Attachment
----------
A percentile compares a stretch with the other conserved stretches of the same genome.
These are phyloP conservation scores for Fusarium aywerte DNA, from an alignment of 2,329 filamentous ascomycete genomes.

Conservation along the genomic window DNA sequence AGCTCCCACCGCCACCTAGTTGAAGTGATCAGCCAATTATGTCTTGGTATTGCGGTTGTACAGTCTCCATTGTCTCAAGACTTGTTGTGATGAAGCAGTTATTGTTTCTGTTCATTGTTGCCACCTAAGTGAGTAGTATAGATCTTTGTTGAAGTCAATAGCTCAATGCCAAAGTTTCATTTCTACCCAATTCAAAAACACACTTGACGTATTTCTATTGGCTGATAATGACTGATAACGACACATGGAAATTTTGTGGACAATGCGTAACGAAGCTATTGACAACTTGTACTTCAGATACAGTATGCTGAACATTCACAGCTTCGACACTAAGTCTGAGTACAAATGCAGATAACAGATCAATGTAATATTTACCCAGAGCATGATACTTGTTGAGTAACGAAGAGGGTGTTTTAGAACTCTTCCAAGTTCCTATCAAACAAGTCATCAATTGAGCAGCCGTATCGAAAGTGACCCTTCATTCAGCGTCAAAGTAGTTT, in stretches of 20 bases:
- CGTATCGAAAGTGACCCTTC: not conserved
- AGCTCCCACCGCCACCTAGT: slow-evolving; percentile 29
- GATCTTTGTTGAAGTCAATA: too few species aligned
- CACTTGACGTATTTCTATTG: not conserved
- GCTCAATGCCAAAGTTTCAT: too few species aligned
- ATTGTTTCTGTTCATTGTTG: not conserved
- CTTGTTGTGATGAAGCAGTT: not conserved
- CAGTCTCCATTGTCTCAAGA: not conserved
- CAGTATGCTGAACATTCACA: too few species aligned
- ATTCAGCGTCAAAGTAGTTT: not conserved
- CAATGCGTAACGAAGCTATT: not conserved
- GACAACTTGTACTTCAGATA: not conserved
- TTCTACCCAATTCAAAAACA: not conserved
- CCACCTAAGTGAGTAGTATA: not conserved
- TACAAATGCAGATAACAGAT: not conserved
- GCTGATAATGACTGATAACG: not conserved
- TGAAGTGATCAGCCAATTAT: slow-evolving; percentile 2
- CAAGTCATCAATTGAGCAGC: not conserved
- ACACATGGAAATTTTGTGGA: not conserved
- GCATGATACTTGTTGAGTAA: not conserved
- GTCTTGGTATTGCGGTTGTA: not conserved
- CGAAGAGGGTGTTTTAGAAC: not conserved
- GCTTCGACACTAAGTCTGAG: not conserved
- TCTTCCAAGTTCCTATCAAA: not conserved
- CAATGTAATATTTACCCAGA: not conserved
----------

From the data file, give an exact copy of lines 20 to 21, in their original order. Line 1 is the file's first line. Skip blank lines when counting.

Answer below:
- TGAAGTGATCAGCCAATTAT: slow-evolving; percentile 2
- CAAGTCATCAATTGAGCAGC: not conserved